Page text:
Accuracy of a smartphone application for blood pressure estimation in Bangladesh, South Africa, and Tanzania

NPJ Digit Med. 2023 Apr 17;6(1):69. doi: 10.1038/s41746-023-00804-z.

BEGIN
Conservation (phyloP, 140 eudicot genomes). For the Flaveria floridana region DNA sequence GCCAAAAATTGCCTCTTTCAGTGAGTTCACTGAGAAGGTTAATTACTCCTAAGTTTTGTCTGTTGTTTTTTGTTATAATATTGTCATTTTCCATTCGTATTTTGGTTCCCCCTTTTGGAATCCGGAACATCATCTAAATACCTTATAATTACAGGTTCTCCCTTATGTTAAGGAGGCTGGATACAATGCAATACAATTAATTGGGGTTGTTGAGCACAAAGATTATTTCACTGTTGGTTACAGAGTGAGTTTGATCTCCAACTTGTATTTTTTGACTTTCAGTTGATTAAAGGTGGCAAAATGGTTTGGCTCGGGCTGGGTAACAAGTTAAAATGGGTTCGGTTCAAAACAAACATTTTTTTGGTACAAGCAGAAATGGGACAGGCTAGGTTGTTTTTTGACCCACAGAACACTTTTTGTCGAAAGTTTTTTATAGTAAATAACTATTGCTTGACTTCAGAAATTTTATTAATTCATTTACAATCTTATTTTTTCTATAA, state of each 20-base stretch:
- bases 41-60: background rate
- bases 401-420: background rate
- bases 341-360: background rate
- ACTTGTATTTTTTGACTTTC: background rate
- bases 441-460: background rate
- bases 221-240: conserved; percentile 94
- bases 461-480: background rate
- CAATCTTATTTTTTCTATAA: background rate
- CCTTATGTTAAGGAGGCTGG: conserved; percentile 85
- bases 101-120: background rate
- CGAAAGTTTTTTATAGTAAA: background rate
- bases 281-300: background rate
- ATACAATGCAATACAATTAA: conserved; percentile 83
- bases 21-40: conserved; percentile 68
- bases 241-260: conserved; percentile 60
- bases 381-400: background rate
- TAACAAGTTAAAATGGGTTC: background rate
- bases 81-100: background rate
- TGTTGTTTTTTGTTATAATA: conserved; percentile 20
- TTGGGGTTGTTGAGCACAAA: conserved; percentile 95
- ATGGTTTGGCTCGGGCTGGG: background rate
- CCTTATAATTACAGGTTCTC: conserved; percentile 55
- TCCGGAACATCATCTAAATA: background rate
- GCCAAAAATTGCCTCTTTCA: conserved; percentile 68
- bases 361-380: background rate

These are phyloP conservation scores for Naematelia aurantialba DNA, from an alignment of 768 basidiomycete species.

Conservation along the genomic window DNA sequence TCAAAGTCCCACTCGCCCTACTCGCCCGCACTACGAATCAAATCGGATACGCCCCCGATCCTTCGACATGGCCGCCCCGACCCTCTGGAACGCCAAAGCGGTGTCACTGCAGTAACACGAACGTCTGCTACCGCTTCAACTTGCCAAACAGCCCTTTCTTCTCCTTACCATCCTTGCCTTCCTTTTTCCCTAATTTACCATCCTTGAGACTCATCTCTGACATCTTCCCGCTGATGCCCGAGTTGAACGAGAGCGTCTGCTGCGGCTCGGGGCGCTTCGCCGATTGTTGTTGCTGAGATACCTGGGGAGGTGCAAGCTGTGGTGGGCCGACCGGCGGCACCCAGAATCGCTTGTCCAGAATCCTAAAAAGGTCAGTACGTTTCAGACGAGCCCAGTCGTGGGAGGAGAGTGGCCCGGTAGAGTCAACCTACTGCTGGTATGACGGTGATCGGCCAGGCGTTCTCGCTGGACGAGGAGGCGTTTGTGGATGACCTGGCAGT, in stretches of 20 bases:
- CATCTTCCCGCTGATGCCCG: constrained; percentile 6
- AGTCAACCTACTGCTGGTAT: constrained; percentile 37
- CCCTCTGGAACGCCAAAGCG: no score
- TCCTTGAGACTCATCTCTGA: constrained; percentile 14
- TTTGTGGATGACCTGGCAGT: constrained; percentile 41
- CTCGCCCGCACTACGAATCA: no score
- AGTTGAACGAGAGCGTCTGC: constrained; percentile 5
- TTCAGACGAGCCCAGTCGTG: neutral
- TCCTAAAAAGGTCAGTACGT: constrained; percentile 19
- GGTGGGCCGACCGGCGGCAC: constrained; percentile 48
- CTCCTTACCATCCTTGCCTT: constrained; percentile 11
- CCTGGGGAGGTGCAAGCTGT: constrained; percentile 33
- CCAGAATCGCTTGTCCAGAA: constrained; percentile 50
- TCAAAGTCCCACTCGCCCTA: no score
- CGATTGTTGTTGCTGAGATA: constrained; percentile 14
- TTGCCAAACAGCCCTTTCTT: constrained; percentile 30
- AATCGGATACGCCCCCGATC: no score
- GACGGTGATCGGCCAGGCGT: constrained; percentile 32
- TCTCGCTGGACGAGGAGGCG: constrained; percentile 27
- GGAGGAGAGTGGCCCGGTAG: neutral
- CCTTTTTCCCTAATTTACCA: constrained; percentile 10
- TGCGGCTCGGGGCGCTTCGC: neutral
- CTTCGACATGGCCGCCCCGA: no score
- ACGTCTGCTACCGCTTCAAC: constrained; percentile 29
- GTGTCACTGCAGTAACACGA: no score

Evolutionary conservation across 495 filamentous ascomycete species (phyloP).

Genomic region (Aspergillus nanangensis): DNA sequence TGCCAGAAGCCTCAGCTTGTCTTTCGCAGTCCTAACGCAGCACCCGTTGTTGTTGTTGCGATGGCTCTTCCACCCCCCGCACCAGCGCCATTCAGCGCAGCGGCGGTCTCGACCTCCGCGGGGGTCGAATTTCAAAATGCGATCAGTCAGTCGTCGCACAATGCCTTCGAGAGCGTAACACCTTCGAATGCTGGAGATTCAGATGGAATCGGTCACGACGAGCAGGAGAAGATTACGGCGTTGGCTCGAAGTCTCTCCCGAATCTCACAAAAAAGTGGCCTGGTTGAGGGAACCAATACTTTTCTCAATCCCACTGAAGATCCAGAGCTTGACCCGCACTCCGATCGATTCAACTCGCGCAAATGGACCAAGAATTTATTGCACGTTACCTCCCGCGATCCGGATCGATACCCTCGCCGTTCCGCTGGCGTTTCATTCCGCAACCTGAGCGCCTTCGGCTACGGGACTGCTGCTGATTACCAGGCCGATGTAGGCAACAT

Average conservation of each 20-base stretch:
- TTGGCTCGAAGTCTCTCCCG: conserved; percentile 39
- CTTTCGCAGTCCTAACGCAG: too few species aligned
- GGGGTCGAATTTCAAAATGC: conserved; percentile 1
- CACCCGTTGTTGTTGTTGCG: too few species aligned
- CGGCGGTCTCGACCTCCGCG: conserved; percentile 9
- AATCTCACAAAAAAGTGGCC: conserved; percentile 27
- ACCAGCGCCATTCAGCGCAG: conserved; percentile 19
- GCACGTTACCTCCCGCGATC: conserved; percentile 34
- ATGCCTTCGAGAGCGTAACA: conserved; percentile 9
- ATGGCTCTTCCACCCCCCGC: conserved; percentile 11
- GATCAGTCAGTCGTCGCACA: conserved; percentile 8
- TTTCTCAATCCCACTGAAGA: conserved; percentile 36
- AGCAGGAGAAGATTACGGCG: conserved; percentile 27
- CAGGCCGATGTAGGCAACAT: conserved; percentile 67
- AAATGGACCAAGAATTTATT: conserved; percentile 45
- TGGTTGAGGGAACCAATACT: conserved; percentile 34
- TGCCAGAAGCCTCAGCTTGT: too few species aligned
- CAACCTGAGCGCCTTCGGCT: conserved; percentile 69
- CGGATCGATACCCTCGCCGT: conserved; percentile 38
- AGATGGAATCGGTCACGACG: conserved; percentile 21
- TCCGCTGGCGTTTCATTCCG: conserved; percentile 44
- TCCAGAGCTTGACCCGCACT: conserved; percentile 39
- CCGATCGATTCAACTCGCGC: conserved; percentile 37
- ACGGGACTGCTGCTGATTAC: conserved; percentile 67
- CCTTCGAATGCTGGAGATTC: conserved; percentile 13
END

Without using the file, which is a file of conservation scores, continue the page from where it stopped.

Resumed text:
Undetected and unmonitored hypertension carries substantial mortality and morbidity, especially during pregnancy. We assessed the accuracy of OptiBPTM, a smartphone application for estimating blood pressure (BP), across diverse settings. The study was conducted in community settings: Gaibandha, Bangladesh and Ifakara, Tanzania for general populations, and Kalafong Provincial Tertiary Hospital, South Africa for pregnant populations. Based on guidance from the International Organization for Standardization (ISO) 81,060-2:2018 for non-invasive BP devices and global consensus statement, we compared BP measurements taken by two independent trained nurses on a standard auscultatory cuff to the BP measurements taken by a research version of OptiBPTM called CamBP. For ISO criterion 1, the mean error was 0.5 ± 5.8 mm Hg for the systolic blood pressure (SBP) and 0.1 ± 3.9 mmHg for the diastolic blood pressure (DBP) in South Africa; 0.8 ± 7.0 mmHg for the SBP and -0.4 ± 4.0 mmHg for the DBP in Tanzania; 3.3 ± 7.4 mmHg for the SBP and -0.4 ± 4.3 mmHg for the DBP in Bangladesh. For ISO criterion 2, the average standard deviation of the mean error per subject was 4.9 mmHg for the SBP and 3.4 mmHg for the DBP in South Africa; 6.3 mmHg for the SBP and 3.6 mmHg for the DBP in Tanzania; 6.4 mmHg for the SBP and 3.8 mmHg for the DBP in Bangladesh. OptiBPTM demonstrated accuracy against ISO standards in study populations, including pregnant populations, except in Bangladesh for SBP (criterion 2). Further research is needed to improve performance across different populations and integration within health systems.